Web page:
Tuesday, June 27, 2023

Painted River

     "Glad I'm not an artist."

     I was at the Southern Vermont Arts Center in Manchester. There to view art, I found myself looking out the window at the lower slopes of Mt. Equinox instead. It was a gray, rainy day. Not exactly the crisp greens and blues typically seen in so many landscape paintings of New England. 

     Yet I was mesmerized by the scene before me. Misty fog wafting up out of the forest to mingle with lowering clouds. A lone White Pine towering above the surrounding canopy. The Art Center buildings adding scale and contrast. Tough for an artist to match the atmospheric mood Mother Nature had created.

     Two exhibits were showing on the day of my visit. Alberto Rey: Cultural Landscapes focused on the Battenkill River and the artist's interest in biological regionalism. Each large scale painting was accompanied by a quick sketch done at the site, a photo and a few notes. I found the approach quite effective, an interesting window into the artist's creative process. Less pleasing was a video installation of Rey painting in his studio. This consisted of rapid time lapse stills of a painting in the process of forming. It made me dizzy watching it.

Rey painting
(web image)

     Rey is incredibly prolific and an adjoining gallery showcased some of his other series including works focused on his native Cuba, on icebergs, on extinct species and on other rivers. I'ld like to recommend you see the exhibit but unfortunately it closed last Sunday, June 25. The best I can offer are a couple of links: here you can view the Battenkill paintings and here is Rey's website.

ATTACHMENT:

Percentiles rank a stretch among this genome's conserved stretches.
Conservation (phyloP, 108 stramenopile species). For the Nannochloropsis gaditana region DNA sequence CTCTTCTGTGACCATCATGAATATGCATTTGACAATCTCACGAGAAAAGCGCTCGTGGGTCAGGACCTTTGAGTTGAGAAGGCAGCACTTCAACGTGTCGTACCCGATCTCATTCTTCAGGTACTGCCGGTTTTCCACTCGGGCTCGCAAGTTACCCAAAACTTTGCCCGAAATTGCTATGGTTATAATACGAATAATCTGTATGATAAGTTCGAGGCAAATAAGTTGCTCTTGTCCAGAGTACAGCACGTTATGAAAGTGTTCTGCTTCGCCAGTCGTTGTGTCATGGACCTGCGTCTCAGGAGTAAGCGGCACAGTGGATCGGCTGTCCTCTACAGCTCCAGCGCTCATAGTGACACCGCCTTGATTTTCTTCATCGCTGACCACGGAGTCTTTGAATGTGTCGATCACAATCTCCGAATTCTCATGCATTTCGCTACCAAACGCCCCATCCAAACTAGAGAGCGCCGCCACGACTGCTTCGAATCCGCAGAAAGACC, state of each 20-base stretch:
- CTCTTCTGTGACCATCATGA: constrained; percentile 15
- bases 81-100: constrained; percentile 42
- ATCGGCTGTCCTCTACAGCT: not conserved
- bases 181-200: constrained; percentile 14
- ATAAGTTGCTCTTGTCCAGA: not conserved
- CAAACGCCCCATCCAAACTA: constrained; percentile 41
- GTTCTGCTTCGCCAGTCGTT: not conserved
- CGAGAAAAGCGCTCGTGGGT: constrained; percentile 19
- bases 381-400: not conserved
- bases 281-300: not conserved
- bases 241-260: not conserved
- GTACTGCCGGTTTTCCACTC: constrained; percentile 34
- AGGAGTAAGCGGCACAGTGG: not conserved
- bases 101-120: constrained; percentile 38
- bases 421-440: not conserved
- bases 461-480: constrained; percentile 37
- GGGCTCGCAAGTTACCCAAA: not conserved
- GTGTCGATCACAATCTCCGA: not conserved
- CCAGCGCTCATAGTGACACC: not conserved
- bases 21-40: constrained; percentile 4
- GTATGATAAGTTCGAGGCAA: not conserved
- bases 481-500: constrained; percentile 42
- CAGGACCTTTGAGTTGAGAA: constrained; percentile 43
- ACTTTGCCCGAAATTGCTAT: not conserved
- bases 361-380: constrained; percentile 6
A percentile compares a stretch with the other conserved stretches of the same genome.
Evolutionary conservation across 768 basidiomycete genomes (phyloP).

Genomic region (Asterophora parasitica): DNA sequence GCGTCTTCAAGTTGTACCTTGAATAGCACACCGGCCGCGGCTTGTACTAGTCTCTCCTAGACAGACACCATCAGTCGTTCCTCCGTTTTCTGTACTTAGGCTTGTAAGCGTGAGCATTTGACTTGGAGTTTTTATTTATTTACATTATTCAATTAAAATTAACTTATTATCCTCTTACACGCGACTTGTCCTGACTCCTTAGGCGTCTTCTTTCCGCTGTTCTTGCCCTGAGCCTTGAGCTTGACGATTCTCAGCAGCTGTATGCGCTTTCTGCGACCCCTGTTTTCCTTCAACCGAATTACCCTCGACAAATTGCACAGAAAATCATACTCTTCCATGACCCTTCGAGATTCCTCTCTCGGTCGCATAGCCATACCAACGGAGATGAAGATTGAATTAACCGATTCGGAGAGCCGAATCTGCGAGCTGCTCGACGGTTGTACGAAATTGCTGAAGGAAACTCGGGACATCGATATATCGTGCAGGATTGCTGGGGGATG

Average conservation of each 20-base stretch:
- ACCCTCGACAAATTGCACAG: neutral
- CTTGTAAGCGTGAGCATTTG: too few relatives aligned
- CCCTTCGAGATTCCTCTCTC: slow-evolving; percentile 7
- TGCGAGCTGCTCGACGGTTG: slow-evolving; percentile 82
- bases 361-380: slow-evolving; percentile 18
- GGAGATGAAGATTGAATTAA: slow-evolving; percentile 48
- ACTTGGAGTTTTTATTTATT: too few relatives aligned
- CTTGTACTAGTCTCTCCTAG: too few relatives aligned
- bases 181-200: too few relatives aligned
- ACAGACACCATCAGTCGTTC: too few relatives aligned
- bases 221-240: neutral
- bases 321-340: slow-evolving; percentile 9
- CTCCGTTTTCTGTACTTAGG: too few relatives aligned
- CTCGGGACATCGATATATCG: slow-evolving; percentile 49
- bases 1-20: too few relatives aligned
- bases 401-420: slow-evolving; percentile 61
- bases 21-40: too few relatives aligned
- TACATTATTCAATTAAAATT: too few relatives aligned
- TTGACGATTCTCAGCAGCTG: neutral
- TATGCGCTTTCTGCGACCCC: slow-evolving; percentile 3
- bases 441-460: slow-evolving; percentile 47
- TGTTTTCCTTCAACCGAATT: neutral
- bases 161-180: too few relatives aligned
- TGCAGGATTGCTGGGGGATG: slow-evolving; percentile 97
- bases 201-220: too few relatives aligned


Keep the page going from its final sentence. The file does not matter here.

Alberto Rey
(web image)

     Up until July 16 is the Spring/Summer 2023 Members Exhibition. Hundreds of creations in a wide variety of mediums almost overwhelm. The artists come from all over New England and New York and a lot of familiar names from Washington County are here. I noted J. Metzger's assemblages because I always enjoy driving by his funky place in Battenville, where the very yard is an assemblage. Two moody landscape photos by Alex Baker also made an impression. If you go I'ld like to hear what sticks with you.

Jack Metzger

     Note that an upcoming show is a joint collaboration with the Bennington Museum. For the Love of Vermont is drawn from the Lyman Orton collection and opens at the SVAC on July 22. The image accompanying the exhibition announcement is a painting by Rockwell Kent. He used both the local Taconics and the Adirondacks as subject matter (as well as many other places) and you can see a big cross section of his work at SUNY Plattsburg. I hope to have more on that in the future.

Rockwell Kent

     Also at SVAC you might want to walk the Botany Trail or hike on the Equinox Preservation Trust trails that connect to the Arts Center. There are numerous performances scheduled in the Arkell Pavilion and an onsite restaurant called the curATE cafe with inside and patio dining. The complex is accessed by a long winding drive thru a sculpture park complete with flocks of wild turkeys on the day we were there. To get the whole picture visit their website here. 



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